August 25, 2015 at 2:21 PM



Suffragette – the Film and the History

August 25, 2015 at 2:21 PM

On October 23, a film will appear that I’m excited about seeing – in contrast to the wretched cinema of the superhero that spews out of Hollywood these days.  The film is “Suffragette,” a British production directed by Sarah Gavron and written by Abi Morgan.  Starring Meryl Streep, Helene Bonham Carter, and Carey Mulligan, the film explores the suffrage movement in Britain prior to World War I.  Sadly, few people today know the courage with which British women agitated for the vote or how entrenched were the forces that denied it, facts which, judging from the trailer for “Suffragette,” the producers of this film seek to bring alive.

A few days before the movie’s release, Canadian women will vote in the federal election of October 19, only because suffragists here had an advantage unavailable to British women.  Making all the difference was the pioneer experience.  In spite of isolation and extreme weather, Canadian women on the frontier reared children, mended and washed clothes, and prepared food at a time before mass production when people had to produce everything from scratch.  Canadian frontier women performed much of this labour in sod or log houses with little artificial light.  As a result, a stubborn hardheadedness became common among them.  They needed it for when, in response to their mass action, reactionaries toodled the “delicate creature unsuited to politics” horn out their rear ends.  A frontier settler herself, when Premier Roblin of Manitoba patronized Mrs. McClung with his “Nice women don’t want to vote,” passage of wind, she and the other women answered him with their famous mock parliament.  This great moment in peaceful protest resulted in women in Manitoba securing the franchise on January 28, 1916.  Saskatchewan, Alberta, and BC followed.  The endless toil of the women who settled the frontier brought every woman in Canada the vote and the citizenship that comes with it.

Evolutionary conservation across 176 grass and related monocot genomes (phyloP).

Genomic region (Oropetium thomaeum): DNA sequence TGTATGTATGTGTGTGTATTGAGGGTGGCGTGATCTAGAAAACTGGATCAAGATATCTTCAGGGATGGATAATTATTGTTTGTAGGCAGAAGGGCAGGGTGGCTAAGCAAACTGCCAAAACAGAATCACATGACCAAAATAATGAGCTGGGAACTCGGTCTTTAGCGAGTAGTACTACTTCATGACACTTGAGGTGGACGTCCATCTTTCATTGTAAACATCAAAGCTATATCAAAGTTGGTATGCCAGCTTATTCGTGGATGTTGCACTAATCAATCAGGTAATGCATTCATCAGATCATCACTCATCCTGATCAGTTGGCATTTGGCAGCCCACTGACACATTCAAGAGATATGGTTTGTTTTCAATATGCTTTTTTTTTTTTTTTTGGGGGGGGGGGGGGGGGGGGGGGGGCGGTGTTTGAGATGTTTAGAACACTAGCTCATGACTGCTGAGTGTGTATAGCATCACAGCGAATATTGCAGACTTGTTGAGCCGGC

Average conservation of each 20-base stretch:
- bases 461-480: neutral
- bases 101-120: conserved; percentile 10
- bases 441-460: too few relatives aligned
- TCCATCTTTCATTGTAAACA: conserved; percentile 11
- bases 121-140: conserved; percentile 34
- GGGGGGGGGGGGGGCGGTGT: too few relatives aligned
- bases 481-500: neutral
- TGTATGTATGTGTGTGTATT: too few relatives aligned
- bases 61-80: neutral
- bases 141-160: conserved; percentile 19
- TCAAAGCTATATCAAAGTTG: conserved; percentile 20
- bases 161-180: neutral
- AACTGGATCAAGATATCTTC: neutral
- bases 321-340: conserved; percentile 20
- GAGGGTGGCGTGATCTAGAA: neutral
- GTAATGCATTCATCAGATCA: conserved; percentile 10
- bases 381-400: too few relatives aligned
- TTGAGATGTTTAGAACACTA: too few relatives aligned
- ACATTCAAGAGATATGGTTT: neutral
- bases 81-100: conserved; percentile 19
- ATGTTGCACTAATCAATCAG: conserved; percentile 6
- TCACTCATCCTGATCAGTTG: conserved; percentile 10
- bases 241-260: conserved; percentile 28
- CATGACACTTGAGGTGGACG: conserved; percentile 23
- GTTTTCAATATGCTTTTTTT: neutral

Therefore, barring a car wreck giving me brain damage, I will vote.  True though it is that they’re all politicians, I’ll still vote.  Although I agree completely with the concept that if voting ever changed anything, it would be illegal, even still, every election I walk to the polling station.  I do so because when my grandmother was a toddler, women went to jail so that I could.  So as soon as I can, I’ll watch the film “Suffragette” and in October honour my grandmothers by voting.

- S. Noël McKay, author of Stony Point


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